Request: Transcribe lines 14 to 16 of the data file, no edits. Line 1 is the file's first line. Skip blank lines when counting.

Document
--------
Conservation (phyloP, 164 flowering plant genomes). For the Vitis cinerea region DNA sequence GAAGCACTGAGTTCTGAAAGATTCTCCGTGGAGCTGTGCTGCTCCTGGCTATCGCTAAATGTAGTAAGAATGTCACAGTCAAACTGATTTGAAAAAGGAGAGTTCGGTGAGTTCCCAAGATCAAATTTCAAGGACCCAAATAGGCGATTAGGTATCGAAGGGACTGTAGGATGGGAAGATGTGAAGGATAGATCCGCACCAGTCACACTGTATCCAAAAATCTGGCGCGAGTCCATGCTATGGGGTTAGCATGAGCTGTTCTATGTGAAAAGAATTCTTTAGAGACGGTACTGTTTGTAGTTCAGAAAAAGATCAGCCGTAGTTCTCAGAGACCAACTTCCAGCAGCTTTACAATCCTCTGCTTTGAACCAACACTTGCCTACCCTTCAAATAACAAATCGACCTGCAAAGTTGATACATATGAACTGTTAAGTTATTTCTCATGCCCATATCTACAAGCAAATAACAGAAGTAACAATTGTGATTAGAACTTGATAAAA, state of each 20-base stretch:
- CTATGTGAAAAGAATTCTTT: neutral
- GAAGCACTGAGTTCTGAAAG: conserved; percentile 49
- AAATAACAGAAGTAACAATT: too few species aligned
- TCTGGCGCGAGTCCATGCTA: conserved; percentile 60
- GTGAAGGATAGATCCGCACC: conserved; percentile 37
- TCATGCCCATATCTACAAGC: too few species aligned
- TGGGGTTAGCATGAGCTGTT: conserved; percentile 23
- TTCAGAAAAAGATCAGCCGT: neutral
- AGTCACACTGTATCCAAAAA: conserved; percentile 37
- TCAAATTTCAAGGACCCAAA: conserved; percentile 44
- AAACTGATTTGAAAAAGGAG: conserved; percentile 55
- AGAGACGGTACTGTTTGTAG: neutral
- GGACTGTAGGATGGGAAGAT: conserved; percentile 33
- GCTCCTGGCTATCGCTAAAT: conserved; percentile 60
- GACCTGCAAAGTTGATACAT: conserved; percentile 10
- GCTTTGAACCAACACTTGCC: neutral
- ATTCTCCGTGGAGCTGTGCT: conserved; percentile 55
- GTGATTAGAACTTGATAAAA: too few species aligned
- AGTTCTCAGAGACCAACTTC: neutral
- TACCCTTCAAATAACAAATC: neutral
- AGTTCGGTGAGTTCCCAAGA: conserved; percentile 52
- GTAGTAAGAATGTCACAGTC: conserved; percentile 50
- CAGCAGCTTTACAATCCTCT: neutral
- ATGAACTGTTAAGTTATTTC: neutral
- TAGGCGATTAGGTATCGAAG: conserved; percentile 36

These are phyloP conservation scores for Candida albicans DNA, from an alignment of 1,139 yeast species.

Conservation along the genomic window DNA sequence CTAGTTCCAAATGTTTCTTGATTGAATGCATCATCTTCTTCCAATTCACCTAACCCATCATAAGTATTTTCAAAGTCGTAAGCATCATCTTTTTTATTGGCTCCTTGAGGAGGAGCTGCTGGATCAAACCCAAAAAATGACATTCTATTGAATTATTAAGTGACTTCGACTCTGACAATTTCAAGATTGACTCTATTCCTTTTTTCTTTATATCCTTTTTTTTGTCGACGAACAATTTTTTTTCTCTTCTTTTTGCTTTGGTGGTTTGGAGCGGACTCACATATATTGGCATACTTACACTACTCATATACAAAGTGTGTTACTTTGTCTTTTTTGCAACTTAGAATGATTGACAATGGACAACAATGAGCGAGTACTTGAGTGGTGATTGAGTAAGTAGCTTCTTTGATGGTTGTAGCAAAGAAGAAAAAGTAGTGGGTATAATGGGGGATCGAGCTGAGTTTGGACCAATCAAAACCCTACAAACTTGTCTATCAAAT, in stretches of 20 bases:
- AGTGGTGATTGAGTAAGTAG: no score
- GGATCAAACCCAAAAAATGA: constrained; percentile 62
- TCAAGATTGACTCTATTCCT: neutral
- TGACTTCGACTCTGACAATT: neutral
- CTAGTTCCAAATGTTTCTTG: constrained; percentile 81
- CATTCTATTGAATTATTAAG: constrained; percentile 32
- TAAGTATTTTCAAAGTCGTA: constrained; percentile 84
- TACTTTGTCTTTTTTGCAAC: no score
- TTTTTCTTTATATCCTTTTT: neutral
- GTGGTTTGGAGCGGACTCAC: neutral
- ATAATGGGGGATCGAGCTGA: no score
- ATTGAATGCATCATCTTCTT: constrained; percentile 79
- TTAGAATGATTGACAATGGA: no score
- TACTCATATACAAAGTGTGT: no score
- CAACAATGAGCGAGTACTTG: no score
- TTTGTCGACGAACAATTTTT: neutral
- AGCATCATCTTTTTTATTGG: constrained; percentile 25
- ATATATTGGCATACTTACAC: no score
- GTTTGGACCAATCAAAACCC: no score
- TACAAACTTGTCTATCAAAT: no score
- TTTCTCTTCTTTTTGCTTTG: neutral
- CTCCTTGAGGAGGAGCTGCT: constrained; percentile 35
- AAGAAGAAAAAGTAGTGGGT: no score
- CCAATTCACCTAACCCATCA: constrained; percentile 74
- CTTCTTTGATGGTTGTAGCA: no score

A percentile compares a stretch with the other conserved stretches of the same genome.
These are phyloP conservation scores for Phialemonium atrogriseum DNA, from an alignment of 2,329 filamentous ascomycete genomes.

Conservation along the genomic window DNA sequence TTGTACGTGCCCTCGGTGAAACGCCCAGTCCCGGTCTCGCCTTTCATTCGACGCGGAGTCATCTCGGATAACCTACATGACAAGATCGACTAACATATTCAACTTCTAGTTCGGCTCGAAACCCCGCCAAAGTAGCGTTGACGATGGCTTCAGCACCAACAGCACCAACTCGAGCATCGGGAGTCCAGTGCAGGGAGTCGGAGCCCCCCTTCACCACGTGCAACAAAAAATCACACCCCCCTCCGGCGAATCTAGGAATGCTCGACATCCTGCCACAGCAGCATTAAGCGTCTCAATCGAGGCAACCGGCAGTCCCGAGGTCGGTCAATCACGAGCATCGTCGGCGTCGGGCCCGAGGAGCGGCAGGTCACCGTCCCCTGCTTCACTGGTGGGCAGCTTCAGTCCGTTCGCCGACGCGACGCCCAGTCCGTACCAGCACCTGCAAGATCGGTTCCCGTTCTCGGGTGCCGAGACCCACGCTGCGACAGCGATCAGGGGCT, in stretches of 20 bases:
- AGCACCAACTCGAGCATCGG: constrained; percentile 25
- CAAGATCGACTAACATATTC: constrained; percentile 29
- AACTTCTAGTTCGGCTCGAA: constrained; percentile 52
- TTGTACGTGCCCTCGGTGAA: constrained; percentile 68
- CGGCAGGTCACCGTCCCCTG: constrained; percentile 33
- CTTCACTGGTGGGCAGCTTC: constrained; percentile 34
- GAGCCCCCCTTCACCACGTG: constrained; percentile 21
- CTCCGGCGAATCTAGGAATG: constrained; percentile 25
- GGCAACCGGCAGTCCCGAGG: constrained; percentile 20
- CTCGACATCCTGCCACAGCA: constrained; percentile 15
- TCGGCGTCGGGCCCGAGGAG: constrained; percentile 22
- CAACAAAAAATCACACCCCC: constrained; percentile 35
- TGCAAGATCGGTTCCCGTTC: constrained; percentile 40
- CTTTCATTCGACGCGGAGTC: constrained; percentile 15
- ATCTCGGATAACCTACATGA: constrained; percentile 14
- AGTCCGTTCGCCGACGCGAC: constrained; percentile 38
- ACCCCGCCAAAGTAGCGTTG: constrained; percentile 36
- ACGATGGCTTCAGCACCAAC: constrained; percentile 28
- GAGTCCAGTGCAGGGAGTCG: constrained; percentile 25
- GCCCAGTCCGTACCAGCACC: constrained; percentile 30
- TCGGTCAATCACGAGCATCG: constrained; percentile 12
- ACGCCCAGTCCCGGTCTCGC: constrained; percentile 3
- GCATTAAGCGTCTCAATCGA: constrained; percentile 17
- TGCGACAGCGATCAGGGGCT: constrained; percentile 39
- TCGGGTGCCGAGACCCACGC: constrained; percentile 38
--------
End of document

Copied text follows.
- GGACTGTAGGATGGGAAGAT: conserved; percentile 33
- GCTCCTGGCTATCGCTAAAT: conserved; percentile 60
- GACCTGCAAAGTTGATACAT: conserved; percentile 10